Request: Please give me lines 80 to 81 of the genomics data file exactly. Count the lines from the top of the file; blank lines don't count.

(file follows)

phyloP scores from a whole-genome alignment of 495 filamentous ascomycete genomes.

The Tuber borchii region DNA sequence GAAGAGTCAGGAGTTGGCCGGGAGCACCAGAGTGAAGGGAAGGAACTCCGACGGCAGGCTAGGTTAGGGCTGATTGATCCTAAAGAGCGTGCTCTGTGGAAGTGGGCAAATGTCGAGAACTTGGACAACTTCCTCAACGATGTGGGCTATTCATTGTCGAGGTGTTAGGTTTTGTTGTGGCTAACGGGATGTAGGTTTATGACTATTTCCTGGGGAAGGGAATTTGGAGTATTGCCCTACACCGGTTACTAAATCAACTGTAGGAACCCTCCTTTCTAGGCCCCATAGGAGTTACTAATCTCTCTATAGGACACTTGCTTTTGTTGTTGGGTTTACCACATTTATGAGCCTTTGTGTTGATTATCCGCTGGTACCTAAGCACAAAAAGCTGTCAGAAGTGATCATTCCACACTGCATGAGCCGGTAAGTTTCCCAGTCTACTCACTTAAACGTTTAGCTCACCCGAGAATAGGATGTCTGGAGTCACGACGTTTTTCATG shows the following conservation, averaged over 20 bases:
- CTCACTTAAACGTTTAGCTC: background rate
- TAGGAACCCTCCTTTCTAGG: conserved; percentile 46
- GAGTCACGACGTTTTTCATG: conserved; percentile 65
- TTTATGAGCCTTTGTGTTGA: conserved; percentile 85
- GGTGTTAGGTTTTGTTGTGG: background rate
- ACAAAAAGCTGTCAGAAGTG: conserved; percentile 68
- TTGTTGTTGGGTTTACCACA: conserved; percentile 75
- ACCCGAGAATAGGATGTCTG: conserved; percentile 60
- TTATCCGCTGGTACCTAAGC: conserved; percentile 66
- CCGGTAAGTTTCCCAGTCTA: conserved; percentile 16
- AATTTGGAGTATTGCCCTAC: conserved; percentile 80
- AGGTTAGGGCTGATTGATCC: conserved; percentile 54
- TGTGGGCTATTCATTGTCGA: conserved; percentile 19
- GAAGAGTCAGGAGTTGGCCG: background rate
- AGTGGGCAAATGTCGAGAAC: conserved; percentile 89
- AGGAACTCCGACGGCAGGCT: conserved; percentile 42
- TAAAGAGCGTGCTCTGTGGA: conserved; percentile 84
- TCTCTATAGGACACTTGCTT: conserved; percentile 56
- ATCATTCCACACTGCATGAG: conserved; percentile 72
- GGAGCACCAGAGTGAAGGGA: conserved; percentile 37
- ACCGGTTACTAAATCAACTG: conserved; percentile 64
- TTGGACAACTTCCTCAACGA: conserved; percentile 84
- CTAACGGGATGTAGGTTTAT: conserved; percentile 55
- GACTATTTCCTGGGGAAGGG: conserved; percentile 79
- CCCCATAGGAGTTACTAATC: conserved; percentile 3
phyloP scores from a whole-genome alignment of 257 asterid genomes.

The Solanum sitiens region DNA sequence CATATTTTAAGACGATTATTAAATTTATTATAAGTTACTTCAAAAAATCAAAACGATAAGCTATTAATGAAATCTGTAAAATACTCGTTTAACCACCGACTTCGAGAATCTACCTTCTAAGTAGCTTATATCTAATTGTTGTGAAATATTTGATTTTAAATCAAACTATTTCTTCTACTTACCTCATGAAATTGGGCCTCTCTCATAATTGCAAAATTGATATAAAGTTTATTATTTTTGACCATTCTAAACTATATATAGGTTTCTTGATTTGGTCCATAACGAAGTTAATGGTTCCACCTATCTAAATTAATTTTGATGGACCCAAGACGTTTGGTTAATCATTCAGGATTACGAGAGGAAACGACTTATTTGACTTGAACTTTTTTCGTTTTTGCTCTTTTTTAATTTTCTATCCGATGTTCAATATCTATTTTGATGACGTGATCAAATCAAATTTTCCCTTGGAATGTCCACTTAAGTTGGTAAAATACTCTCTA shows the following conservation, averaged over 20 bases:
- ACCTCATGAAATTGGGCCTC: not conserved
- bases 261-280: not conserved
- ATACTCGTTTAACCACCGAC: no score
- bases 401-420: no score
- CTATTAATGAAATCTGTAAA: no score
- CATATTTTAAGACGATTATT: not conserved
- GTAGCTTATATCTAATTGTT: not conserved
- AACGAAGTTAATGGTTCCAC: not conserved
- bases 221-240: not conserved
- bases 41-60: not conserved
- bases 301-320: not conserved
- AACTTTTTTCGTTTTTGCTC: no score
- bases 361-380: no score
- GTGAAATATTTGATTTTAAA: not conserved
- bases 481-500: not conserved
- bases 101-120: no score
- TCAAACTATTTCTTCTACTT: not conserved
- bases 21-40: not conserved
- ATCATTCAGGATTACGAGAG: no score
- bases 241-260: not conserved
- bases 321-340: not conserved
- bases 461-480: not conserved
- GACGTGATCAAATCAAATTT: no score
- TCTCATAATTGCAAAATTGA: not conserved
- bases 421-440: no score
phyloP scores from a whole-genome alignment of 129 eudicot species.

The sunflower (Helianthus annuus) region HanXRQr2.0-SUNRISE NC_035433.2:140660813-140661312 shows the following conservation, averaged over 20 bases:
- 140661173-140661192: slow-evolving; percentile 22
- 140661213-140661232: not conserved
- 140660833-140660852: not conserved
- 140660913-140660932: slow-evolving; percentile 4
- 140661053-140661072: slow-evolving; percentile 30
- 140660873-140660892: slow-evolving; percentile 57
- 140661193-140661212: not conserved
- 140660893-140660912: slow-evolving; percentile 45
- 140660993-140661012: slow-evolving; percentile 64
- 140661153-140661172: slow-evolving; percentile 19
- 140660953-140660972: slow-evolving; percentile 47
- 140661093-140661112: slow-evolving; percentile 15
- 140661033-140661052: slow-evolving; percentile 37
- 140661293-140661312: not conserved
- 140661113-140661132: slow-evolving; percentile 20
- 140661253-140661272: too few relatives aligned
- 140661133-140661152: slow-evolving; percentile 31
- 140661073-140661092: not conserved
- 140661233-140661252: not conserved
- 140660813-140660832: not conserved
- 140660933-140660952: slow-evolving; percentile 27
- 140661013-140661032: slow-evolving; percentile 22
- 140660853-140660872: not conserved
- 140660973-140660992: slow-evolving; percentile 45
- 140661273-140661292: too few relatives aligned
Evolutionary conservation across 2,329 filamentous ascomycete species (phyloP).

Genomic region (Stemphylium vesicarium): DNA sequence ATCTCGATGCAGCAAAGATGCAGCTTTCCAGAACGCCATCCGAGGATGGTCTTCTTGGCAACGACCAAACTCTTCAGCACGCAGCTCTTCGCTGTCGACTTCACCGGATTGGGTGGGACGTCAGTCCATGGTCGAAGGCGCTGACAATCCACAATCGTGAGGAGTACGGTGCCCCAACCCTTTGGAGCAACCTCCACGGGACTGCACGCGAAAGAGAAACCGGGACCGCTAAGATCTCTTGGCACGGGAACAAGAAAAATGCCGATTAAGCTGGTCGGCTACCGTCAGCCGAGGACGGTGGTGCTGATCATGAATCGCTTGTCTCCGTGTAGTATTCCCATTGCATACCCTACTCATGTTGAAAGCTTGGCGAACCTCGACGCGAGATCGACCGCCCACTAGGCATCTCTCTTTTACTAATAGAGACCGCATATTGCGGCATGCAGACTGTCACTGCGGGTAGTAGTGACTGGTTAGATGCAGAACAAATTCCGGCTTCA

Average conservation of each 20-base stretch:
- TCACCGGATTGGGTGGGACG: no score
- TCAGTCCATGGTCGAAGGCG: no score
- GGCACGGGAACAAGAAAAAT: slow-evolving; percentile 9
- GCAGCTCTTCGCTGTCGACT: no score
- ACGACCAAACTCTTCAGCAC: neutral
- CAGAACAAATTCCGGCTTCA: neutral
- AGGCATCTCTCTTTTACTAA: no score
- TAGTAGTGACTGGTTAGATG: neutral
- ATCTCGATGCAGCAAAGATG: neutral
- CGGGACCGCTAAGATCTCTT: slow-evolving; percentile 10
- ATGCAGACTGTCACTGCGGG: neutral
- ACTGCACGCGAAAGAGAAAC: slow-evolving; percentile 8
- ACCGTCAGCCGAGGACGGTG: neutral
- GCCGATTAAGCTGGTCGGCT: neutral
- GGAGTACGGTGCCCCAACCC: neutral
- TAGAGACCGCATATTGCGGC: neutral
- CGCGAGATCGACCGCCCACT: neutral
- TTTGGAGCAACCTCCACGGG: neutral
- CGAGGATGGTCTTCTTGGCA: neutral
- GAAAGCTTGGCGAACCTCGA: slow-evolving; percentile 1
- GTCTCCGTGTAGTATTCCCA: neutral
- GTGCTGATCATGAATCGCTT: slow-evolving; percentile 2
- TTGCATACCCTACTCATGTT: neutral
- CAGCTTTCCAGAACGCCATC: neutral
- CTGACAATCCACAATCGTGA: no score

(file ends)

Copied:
- 140660973-140660992: slow-evolving; percentile 45
- 140661273-140661292: too few relatives aligned